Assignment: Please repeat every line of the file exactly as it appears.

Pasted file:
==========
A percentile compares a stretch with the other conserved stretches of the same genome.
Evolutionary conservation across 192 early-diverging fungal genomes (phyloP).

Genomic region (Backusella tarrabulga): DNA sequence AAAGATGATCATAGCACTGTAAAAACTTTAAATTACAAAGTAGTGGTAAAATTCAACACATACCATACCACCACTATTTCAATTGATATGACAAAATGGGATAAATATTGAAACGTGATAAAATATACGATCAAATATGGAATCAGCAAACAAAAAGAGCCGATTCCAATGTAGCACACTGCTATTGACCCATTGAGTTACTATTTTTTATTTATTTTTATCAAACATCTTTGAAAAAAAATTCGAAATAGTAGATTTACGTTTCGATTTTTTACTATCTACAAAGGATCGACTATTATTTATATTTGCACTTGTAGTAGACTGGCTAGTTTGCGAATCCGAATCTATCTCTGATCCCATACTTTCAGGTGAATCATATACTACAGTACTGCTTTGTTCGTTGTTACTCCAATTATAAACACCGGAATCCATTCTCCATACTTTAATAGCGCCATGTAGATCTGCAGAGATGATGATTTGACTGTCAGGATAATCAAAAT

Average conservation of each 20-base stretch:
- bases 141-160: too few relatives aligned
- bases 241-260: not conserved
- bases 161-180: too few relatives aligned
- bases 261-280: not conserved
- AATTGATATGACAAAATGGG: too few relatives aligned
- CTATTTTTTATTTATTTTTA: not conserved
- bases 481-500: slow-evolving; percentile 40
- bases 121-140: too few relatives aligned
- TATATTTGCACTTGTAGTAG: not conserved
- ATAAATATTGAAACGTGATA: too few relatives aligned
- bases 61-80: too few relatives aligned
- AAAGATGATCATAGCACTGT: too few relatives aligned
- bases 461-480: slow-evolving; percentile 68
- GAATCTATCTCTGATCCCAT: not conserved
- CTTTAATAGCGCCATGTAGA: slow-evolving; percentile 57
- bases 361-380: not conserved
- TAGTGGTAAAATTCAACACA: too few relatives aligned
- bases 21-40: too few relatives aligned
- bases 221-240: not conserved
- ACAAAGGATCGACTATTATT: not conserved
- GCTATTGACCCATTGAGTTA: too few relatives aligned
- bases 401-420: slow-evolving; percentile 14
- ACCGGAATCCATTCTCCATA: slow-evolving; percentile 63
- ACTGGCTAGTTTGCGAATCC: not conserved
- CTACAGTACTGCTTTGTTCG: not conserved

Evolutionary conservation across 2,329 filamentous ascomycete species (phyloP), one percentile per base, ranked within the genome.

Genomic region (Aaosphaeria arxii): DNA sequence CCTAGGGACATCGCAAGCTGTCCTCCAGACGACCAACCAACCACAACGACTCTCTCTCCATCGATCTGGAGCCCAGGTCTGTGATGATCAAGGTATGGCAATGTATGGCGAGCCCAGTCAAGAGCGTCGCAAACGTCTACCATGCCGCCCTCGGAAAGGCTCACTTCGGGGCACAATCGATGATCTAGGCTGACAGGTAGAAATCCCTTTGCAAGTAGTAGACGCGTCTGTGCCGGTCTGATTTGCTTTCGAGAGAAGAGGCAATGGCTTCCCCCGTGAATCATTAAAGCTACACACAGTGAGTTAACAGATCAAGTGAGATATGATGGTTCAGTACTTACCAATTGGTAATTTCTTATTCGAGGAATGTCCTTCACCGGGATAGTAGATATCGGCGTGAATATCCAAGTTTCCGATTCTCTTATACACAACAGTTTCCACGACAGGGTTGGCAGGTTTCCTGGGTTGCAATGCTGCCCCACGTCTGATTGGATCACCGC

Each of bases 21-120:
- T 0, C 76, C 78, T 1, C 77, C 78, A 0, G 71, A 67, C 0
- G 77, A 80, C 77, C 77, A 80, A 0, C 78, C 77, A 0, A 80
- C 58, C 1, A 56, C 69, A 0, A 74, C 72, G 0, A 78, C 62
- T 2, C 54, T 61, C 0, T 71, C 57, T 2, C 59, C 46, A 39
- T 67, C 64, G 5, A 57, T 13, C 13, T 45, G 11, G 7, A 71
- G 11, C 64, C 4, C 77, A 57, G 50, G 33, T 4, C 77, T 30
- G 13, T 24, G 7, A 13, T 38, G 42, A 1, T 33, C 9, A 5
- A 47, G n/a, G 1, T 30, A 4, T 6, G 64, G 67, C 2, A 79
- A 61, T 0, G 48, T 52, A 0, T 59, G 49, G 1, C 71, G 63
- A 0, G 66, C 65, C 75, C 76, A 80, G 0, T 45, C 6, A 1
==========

A percentile compares a stretch with the other conserved stretches of the same genome.
Evolutionary conservation across 192 early-diverging fungal genomes (phyloP).

Genomic region (Backusella tarrabulga): DNA sequence AAAGATGATCATAGCACTGTAAAAACTTTAAATTACAAAGTAGTGGTAAAATTCAACACATACCATACCACCACTATTTCAATTGATATGACAAAATGGGATAAATATTGAAACGTGATAAAATATACGATCAAATATGGAATCAGCAAACAAAAAGAGCCGATTCCAATGTAGCACACTGCTATTGACCCATTGAGTTACTATTTTTTATTTATTTTTATCAAACATCTTTGAAAAAAAATTCGAAATAGTAGATTTACGTTTCGATTTTTTACTATCTACAAAGGATCGACTATTATTTATATTTGCACTTGTAGTAGACTGGCTAGTTTGCGAATCCGAATCTATCTCTGATCCCATACTTTCAGGTGAATCATATACTACAGTACTGCTTTGTTCGTTGTTACTCCAATTATAAACACCGGAATCCATTCTCCATACTTTAATAGCGCCATGTAGATCTGCAGAGATGATGATTTGACTGTCAGGATAATCAAAAT

Average conservation of each 20-base stretch:
- bases 141-160: too few relatives aligned
- bases 241-260: not conserved
- bases 161-180: too few relatives aligned
- bases 261-280: not conserved
- AATTGATATGACAAAATGGG: too few relatives aligned
- CTATTTTTTATTTATTTTTA: not conserved
- bases 481-500: slow-evolving; percentile 40
- bases 121-140: too few relatives aligned
- TATATTTGCACTTGTAGTAG: not conserved
- ATAAATATTGAAACGTGATA: too few relatives aligned
- bases 61-80: too few relatives aligned
- AAAGATGATCATAGCACTGT: too few relatives aligned
- bases 461-480: slow-evolving; percentile 68
- GAATCTATCTCTGATCCCAT: not conserved
- CTTTAATAGCGCCATGTAGA: slow-evolving; percentile 57
- bases 361-380: not conserved
- TAGTGGTAAAATTCAACACA: too few relatives aligned
- bases 21-40: too few relatives aligned
- bases 221-240: not conserved
- ACAAAGGATCGACTATTATT: not conserved
- GCTATTGACCCATTGAGTTA: too few relatives aligned
- bases 401-420: slow-evolving; percentile 14
- ACCGGAATCCATTCTCCATA: slow-evolving; percentile 63
- ACTGGCTAGTTTGCGAATCC: not conserved
- CTACAGTACTGCTTTGTTCG: not conserved

Evolutionary conservation across 2,329 filamentous ascomycete species (phyloP), one percentile per base, ranked within the genome.

Genomic region (Aaosphaeria arxii): DNA sequence CCTAGGGACATCGCAAGCTGTCCTCCAGACGACCAACCAACCACAACGACTCTCTCTCCATCGATCTGGAGCCCAGGTCTGTGATGATCAAGGTATGGCAATGTATGGCGAGCCCAGTCAAGAGCGTCGCAAACGTCTACCATGCCGCCCTCGGAAAGGCTCACTTCGGGGCACAATCGATGATCTAGGCTGACAGGTAGAAATCCCTTTGCAAGTAGTAGACGCGTCTGTGCCGGTCTGATTTGCTTTCGAGAGAAGAGGCAATGGCTTCCCCCGTGAATCATTAAAGCTACACACAGTGAGTTAACAGATCAAGTGAGATATGATGGTTCAGTACTTACCAATTGGTAATTTCTTATTCGAGGAATGTCCTTCACCGGGATAGTAGATATCGGCGTGAATATCCAAGTTTCCGATTCTCTTATACACAACAGTTTCCACGACAGGGTTGGCAGGTTTCCTGGGTTGCAATGCTGCCCCACGTCTGATTGGATCACCGC

Each of bases 21-120:
- T 0, C 76, C 78, T 1, C 77, C 78, A 0, G 71, A 67, C 0
- G 77, A 80, C 77, C 77, A 80, A 0, C 78, C 77, A 0, A 80
- C 58, C 1, A 56, C 69, A 0, A 74, C 72, G 0, A 78, C 62
- T 2, C 54, T 61, C 0, T 71, C 57, T 2, C 59, C 46, A 39
- T 67, C 64, G 5, A 57, T 13, C 13, T 45, G 11, G 7, A 71
- G 11, C 64, C 4, C 77, A 57, G 50, G 33, T 4, C 77, T 30
- G 13, T 24, G 7, A 13, T 38, G 42, A 1, T 33, C 9, A 5
- A 47, G n/a, G 1, T 30, A 4, T 6, G 64, G 67, C 2, A 79
- A 61, T 0, G 48, T 52, A 0, T 59, G 49, G 1, C 71, G 63
- A 0, G 66, C 65, C 75, C 76, A 80, G 0, T 45, C 6, A 1